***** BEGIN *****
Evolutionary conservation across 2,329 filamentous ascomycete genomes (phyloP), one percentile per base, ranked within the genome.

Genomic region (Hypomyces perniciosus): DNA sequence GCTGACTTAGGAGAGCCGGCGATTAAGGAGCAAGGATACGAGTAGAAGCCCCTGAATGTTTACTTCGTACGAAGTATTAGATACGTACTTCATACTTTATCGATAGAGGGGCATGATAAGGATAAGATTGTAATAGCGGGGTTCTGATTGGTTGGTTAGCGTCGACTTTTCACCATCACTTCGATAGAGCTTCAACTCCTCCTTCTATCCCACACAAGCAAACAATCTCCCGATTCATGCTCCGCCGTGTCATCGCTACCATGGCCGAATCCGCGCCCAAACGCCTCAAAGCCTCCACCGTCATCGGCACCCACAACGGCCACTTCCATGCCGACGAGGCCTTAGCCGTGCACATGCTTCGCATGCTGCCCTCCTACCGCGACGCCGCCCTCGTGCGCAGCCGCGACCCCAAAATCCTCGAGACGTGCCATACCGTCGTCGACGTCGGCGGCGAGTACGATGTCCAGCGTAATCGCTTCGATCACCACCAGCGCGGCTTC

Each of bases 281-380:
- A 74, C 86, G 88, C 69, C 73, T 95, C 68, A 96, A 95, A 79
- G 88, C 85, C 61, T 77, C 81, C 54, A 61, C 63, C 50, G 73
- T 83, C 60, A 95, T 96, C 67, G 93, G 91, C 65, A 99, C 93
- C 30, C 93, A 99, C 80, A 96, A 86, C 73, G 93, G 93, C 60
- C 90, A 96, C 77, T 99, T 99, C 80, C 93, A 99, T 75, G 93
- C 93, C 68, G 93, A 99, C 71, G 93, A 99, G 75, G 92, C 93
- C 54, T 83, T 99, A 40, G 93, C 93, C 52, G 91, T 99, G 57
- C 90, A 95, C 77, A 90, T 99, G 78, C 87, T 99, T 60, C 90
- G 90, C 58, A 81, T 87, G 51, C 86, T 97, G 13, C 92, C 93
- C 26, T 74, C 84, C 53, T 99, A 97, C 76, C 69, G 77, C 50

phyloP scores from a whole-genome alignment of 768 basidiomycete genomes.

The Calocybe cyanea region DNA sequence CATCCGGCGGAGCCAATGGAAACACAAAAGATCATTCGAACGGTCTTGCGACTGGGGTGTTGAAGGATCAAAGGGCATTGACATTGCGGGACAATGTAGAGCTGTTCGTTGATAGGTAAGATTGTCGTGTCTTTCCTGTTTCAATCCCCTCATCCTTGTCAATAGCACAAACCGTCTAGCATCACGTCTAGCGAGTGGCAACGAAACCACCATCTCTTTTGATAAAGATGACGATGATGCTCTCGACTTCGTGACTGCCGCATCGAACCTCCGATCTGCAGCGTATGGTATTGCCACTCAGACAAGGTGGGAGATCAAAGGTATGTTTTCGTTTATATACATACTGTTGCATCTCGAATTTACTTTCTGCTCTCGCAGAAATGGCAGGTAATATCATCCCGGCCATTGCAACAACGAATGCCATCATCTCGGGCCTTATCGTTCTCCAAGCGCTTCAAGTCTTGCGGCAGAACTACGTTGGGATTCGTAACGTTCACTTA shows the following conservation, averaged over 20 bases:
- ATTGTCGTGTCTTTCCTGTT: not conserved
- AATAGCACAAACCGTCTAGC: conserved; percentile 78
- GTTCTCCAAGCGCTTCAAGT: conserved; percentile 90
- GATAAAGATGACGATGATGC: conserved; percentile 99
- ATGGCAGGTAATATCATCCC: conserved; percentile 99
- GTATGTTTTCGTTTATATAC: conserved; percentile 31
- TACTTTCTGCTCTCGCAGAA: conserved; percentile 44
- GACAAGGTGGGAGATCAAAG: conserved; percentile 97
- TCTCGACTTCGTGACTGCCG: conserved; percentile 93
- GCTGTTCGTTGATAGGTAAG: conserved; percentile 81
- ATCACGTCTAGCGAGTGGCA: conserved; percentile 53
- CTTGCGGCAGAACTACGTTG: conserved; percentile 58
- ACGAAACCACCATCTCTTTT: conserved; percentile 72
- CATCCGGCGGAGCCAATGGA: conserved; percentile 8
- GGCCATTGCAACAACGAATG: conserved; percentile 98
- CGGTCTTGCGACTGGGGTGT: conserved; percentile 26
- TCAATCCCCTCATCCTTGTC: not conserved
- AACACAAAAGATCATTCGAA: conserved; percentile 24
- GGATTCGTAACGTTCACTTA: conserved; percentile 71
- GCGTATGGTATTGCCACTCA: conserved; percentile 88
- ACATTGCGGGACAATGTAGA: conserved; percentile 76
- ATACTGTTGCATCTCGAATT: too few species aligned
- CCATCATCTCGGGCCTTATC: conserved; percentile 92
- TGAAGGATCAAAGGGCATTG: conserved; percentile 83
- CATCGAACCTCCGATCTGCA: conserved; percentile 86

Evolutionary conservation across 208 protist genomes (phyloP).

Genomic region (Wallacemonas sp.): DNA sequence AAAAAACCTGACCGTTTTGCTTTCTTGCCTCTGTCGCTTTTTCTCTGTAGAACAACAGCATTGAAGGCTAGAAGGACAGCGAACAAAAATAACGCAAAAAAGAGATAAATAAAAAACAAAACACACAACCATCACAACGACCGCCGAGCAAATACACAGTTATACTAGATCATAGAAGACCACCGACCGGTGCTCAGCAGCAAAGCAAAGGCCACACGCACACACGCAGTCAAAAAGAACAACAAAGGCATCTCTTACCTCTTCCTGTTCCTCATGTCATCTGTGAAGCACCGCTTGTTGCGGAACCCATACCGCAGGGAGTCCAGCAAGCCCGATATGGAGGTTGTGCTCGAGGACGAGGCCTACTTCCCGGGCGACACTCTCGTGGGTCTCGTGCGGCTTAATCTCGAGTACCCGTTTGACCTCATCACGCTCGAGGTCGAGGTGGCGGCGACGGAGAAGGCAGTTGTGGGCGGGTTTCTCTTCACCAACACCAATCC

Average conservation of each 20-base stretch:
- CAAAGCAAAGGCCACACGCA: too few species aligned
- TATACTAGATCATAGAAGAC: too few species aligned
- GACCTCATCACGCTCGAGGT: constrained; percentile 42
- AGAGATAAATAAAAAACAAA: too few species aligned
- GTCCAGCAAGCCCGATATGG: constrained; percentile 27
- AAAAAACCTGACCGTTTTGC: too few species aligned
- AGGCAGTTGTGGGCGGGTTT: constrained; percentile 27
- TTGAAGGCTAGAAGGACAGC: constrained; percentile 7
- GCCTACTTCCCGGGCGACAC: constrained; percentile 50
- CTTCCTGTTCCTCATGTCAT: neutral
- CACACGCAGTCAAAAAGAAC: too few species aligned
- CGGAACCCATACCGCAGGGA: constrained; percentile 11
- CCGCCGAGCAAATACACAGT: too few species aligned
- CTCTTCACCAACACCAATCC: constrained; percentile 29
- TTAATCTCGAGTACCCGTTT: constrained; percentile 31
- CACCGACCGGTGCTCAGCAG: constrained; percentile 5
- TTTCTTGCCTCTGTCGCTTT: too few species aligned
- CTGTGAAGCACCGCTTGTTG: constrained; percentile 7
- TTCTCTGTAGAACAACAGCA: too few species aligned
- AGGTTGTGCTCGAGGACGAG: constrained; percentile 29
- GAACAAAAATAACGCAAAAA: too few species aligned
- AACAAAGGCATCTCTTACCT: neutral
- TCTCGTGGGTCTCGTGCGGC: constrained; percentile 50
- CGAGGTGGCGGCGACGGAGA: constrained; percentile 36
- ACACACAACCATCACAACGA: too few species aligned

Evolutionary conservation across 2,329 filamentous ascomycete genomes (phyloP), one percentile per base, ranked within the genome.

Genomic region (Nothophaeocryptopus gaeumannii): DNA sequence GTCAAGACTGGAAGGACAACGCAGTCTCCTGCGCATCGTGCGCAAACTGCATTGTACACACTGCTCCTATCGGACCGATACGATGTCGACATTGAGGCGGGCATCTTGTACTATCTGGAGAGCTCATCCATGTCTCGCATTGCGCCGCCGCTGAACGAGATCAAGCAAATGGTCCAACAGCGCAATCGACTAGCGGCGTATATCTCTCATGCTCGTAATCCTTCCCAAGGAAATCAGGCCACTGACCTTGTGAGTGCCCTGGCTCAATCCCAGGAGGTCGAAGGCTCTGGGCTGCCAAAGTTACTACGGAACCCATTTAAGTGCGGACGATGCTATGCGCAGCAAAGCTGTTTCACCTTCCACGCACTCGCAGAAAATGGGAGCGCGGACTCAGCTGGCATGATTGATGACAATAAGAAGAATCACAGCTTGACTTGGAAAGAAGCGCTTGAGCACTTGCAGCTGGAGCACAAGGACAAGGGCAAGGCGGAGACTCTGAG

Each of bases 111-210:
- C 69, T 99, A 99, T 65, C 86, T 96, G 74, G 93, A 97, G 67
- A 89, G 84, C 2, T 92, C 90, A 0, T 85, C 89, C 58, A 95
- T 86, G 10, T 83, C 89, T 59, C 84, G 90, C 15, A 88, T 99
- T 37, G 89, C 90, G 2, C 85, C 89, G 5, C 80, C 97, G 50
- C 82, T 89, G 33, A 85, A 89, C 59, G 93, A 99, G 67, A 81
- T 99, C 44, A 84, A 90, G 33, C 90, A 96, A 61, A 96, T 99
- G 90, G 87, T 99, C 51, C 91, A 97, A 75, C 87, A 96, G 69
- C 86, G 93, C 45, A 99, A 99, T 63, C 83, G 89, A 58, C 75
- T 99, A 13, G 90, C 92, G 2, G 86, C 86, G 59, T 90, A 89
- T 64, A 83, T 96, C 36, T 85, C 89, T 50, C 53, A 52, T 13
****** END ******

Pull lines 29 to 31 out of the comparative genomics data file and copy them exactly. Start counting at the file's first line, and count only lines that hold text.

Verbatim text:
- CATCCGGCGGAGCCAATGGA: conserved; percentile 8
- GGCCATTGCAACAACGAATG: conserved; percentile 98
- CGGTCTTGCGACTGGGGTGT: conserved; percentile 26